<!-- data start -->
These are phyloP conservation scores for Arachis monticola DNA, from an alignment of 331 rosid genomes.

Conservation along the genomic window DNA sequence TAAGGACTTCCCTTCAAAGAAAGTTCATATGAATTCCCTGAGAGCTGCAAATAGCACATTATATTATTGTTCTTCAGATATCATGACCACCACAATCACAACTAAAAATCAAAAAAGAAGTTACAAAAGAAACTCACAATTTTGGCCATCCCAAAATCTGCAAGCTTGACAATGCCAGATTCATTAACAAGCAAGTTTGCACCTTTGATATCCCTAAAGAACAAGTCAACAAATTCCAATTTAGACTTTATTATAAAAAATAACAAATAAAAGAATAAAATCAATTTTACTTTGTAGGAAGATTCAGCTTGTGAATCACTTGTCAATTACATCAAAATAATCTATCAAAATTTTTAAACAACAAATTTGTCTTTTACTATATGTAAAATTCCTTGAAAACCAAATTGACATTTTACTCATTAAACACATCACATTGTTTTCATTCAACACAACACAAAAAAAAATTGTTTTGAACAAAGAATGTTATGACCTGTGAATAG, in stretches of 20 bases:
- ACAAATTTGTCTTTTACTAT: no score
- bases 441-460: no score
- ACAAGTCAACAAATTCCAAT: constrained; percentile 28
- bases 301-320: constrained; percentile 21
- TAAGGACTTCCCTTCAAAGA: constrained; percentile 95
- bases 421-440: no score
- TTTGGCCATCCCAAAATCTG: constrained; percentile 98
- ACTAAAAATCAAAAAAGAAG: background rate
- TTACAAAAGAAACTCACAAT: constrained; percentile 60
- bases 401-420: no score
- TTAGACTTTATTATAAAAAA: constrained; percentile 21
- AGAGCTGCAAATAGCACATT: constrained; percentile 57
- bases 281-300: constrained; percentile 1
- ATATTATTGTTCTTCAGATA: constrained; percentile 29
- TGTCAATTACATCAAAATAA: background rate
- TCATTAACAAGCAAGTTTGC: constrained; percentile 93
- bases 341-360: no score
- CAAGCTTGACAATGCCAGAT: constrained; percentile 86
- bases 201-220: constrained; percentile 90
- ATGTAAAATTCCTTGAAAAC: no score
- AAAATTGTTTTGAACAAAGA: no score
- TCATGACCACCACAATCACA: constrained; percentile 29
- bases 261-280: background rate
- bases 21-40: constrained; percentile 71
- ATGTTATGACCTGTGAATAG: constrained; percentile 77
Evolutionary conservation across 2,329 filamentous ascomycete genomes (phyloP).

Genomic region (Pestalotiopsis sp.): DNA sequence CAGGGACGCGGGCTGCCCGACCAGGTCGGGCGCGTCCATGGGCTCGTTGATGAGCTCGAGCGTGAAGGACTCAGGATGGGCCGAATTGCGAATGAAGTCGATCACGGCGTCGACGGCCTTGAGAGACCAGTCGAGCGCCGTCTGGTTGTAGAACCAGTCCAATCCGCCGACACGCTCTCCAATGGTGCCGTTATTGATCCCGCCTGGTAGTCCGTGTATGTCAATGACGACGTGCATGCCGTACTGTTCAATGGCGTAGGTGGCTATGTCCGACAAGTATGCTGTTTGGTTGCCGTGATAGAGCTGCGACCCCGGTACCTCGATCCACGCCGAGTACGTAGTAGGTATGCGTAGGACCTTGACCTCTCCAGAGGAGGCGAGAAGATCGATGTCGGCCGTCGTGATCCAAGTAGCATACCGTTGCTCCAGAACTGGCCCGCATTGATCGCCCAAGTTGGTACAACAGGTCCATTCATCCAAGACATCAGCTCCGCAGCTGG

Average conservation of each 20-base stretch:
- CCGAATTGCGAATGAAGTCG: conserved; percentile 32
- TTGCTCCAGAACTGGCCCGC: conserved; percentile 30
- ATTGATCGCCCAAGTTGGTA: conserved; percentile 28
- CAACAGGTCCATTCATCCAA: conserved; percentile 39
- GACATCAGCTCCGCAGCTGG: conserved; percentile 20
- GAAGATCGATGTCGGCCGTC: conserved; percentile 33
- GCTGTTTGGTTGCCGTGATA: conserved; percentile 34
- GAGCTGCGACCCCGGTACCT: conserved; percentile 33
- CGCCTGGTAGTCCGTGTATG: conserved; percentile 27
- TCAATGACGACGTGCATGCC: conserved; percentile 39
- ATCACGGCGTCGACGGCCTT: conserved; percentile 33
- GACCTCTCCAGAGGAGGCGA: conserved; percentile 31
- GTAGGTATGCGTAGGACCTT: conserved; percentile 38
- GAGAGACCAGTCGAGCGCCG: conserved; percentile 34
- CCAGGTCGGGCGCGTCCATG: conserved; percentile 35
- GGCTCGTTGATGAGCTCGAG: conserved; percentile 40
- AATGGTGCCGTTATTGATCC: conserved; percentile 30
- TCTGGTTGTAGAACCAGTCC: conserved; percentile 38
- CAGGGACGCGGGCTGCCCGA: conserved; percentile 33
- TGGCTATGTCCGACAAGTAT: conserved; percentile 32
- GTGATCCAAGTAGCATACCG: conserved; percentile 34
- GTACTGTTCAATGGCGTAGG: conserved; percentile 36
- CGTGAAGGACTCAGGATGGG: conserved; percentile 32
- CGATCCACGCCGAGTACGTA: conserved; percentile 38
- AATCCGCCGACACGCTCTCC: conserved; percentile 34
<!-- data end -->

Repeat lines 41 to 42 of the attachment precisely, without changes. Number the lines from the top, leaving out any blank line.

- ATCACGGCGTCGACGGCCTT: conserved; percentile 33
- GACCTCTCCAGAGGAGGCGA: conserved; percentile 31